Global wrap-up

11 July 2017

Michael FinucanMichael Finucan
MLA General Manager – International Markets

The global trade environment remains very fluid with significant market access developments occurring every week, ranging from new free trade agreements taking place and the lifting of bans through to trading suspensions.

EU-Japan Economic Partnership Agreement

There was a significant amount of rhetoric at the time of President Trump’s election and the Brexit vote that the world was going to become more protectionist and there would be significant retreat from the free trade agenda.
However, this week we saw a significant development with the EU and Japan entering into an Economic Partnership Agreement. This Agreement signals the desire by large economies to continue to progress the trade liberalisation agenda.

For beef, it will see restrictive tariffs, currently at 38.5%, fall to 27.5% in the first year and be progressively reduced to 9% over the 15-year period. This tariff schedule is in line with what would have been offered under the Trans Pacific Partnership agreement.

US suspension of Brazilian beef

This month also saw the US suspend all raw beef imports from Brazil following a high failure rate at point of entry inspections. This is likely to have very little impact on Australia’s beef trade to the US.

Brazilian beef exports to the US from January to May were around 6,000 tonnes and some projections suggest the suspension will lead to a shortfall of around 25,000-30,000 tonnes for the remainder of the year.

A key issue for Brazil is its reputation in world markets following this ban. Many saw Brazil’s entry into the US market as a stepping stone to gain access to the lucrative North Asian markets of Japan and Korea but ongoing concerns over Brazil’s systems make it unlikely it will have access in the near future.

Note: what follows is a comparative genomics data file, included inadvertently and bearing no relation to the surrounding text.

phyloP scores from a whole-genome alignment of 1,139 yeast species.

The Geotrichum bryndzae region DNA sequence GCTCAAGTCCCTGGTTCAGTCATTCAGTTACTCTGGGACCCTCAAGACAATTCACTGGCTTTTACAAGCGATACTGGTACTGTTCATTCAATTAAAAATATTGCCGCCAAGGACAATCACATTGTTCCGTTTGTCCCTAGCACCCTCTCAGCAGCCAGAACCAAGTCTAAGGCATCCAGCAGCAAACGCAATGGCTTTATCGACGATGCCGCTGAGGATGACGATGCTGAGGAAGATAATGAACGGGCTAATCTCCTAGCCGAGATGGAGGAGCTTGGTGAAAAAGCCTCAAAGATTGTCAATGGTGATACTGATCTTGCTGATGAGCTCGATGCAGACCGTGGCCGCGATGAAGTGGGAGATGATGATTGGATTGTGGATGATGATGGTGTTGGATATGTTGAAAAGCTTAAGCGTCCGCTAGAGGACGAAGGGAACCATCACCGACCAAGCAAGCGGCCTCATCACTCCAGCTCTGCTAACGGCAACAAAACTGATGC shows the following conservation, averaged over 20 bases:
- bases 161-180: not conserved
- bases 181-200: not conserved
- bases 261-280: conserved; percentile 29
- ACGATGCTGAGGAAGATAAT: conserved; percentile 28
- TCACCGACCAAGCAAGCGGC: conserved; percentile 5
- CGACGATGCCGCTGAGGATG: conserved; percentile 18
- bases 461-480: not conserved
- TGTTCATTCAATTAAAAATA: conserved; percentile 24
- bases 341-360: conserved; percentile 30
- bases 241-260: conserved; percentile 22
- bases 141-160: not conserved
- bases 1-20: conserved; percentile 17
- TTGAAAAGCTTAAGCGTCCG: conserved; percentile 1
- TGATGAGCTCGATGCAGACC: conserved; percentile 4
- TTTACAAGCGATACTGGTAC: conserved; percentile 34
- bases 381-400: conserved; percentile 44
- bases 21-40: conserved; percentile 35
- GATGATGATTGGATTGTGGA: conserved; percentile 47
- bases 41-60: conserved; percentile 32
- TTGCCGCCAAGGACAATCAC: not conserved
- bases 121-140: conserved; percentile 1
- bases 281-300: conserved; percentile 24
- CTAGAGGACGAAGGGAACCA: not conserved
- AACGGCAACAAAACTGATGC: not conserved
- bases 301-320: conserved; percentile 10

Cattle slaughter ban in India

One month on from the cattle slaughter ban in India, global trade flows appear to be unaffected. Many of the export plants that process buffalo have been continuing to supply key traditional markets for buffalo beef (South East Asia and Middle East).

For Australia, monitoring the flow of buffalo beef in Indonesia remains a key focus. With the Ramadan and Idul Fitri period finished for the year, MLA will be closely monitoring the buffalo stocks on hand to see what impact the peak Ramadan period had on demand for buffalo meat.

US beef commences access to China

The first consignment of US beef arrived in China this month with a lot of media fanfare and celebration. At the same time, the NZ industry has been granted a six-month trial period to export chilled meat to China.
This increased access for product to China will place pressure on Australia in the coveted high-end retail and foodservice sectors. Australia already has a strong reputation for supplying high-end product and already has a significant footprint in this sector which it will need to fight hard to defend. See this related story for more on the likely impacts of US beef’s re-entry to China.

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Michael Finucan

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